Enter 3D printing
I am a mechatronics engineer by trade and for most of the last 25 years have been involved in one form or another in the design and manufacturing of automated manufacturing machinery. That means I’ve used a lot of Aluminum. I really like aluminum as a material!
The essential mechanical pieces in my bigger lighting systems are machined from this very versatile material. The intention was to also use it in the much smaller lamp design I described in my last post.
The difficulty was to get someone to quote making the low quantity of these simple parts. The company had I worked with before did not have any capacity this time or no interest in providing me with a quote. A friend who owns a machining company asked me during dinner why I would not make these out of plastic. I came up with some answer but I had to admit to myself that it really was not a good answer. Perhaps I was just uncomfortable with the thought.
The sample parts for the very first prototype were given to me by another friend and kindred maker spirit down the road who has a 3D printer. In his words that 3D printer is very old and he is looking to buy a more up-to date machine. I had no experience with 3D printing and did not expect much. The ABS plastic parts that he gave me, while not very attractive visually, were much more mechanically sound than I had expected. They even took a small M3 thread well to hold some short set screws. These part have proven to be invaluable to debug the first prototype, have taken quite a beating, but they are still happily in service!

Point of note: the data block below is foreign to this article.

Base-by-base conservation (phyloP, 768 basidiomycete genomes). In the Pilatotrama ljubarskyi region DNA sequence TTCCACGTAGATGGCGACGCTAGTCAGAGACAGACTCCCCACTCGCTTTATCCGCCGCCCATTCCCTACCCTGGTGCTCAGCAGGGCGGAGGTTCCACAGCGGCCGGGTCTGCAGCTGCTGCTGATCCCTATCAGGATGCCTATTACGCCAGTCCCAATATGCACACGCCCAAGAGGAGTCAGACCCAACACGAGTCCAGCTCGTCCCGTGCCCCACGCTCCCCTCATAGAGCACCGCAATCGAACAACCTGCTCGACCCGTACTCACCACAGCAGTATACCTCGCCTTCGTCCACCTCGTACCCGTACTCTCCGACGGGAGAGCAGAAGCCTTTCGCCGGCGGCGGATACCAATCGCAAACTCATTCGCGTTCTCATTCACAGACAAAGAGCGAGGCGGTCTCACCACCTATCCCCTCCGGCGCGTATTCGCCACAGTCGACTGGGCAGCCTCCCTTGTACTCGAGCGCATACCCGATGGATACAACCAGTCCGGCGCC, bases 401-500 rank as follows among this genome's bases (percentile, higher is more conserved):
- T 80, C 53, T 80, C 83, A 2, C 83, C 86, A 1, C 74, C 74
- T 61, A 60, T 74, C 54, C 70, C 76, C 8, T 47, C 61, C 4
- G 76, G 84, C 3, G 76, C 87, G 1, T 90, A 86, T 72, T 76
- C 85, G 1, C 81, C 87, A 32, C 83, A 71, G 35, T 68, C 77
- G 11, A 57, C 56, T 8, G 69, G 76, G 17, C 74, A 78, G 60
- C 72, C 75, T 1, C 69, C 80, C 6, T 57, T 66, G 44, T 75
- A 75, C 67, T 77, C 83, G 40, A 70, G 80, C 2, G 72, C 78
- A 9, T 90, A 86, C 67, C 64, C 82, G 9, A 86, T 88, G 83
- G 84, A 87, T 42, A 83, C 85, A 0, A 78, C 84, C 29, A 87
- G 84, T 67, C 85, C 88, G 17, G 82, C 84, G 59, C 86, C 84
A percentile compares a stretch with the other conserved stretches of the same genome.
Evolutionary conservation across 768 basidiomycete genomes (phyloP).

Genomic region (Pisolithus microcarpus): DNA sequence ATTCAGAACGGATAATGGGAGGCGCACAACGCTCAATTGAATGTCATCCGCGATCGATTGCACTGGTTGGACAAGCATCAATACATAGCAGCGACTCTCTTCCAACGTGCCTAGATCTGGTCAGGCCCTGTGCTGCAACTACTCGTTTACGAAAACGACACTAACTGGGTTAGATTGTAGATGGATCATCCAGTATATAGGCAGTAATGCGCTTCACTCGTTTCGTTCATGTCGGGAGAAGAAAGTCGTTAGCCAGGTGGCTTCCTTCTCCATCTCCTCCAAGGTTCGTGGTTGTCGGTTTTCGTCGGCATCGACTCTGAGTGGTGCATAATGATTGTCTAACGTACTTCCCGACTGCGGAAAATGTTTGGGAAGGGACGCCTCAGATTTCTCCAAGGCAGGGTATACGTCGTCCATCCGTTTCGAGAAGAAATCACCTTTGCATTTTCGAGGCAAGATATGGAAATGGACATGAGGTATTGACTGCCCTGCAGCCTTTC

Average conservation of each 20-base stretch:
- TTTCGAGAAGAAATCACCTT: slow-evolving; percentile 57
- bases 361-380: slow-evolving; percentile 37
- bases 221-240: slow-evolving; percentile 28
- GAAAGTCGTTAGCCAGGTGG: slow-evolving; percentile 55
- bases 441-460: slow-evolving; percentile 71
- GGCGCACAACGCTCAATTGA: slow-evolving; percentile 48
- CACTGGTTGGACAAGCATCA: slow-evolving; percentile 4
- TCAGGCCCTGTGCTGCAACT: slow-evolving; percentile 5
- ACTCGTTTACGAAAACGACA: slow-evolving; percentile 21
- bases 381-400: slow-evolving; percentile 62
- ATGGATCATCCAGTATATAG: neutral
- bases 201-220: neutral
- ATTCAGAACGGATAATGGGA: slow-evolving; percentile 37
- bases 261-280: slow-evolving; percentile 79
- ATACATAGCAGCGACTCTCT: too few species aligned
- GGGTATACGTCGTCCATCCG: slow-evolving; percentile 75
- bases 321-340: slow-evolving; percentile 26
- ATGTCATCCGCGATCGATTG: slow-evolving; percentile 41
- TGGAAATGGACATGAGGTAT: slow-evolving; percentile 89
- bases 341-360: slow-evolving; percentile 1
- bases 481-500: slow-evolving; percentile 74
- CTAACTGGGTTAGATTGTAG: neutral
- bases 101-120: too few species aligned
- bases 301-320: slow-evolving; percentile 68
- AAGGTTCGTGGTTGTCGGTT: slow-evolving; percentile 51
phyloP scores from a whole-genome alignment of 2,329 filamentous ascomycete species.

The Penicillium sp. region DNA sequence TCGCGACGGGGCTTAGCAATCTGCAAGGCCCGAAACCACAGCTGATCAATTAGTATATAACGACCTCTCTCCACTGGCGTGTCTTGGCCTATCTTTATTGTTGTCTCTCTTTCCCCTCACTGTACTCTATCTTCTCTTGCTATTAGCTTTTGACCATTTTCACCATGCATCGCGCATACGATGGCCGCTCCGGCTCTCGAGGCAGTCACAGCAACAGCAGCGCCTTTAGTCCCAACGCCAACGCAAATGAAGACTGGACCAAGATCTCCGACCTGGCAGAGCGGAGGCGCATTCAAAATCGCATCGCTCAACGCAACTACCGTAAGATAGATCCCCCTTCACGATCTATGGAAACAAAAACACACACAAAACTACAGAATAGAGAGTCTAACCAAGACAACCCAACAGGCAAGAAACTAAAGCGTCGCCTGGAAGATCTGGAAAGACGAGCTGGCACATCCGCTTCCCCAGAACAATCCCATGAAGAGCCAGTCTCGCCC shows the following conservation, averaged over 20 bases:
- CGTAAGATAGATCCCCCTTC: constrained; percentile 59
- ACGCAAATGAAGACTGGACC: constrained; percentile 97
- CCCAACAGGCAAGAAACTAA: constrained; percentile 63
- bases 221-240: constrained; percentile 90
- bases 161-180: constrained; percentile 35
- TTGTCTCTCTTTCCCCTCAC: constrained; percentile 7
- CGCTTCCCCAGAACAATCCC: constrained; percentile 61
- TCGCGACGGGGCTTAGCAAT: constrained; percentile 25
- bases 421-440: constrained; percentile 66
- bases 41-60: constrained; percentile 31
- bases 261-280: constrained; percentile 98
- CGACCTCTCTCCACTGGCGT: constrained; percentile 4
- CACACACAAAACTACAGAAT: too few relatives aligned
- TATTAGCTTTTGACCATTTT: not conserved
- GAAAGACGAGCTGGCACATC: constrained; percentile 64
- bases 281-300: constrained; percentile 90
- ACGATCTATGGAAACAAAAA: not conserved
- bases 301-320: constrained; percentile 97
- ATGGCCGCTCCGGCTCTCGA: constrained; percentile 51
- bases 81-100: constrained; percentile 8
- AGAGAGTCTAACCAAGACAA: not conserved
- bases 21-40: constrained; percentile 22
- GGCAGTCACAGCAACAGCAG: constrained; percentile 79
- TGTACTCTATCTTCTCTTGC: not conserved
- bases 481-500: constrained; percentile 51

Based on that positive experience and out of pure curiosity I started browsing online 3D printing companies Shapeways, iMaterialize and Skulpteo and read forum posts on these sites to see what materials were available, what their limits would be, what sizes and finishes one could print in. The idea emerged to print not only the end and connecting pieces of an LED arm, but to 3D print the entire LED arm in one piece. This would not only open entirely new design options but would also help solve several challenges. Also, fewer parts means less time spend assembling and adjusting components.
The image below shows a computer rendering and lighting simulation of the re-designed lighting system with 3D printed LED arms. And the three photos that follow are closeup shots of the first set of 3D printed parts, which turned out to be absolutely phenomenal. Any surface imperfections that may be perceived in the photos are exaggerated by the magnification and the fact that I increased the sharpness of these images to possibly highlight any such imperfections. To the naked eye and touch these parts look and feel beautiful: